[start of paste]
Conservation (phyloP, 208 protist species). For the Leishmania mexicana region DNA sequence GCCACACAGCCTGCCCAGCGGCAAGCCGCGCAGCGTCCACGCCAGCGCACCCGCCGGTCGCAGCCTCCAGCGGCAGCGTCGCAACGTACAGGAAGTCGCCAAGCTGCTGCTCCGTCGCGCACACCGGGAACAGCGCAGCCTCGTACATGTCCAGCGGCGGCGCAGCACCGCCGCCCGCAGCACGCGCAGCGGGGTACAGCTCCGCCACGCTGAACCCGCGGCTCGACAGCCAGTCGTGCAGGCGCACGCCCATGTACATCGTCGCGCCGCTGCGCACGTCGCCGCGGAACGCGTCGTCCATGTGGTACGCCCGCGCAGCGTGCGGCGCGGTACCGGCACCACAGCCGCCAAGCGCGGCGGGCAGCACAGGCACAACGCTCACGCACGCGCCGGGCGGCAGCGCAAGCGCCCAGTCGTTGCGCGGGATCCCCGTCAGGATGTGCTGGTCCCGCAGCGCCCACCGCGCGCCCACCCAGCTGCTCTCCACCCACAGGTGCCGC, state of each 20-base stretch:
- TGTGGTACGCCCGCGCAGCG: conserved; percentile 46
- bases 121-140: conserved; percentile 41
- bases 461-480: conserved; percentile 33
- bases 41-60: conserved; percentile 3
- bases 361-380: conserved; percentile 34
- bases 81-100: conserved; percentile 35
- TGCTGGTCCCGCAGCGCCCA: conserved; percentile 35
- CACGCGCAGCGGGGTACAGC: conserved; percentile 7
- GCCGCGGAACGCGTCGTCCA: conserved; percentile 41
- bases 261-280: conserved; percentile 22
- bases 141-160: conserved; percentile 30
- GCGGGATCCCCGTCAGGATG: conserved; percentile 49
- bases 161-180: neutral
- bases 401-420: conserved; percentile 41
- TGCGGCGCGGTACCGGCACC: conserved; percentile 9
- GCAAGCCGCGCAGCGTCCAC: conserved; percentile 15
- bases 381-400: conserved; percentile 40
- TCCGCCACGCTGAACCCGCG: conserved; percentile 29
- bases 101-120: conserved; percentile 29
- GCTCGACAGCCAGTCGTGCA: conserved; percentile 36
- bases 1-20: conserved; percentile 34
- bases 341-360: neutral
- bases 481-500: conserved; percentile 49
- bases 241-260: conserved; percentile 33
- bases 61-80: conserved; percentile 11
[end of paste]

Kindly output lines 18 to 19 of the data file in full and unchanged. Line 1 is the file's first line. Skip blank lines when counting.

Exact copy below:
- bases 381-400: conserved; percentile 40
- TCCGCCACGCTGAACCCGCG: conserved; percentile 29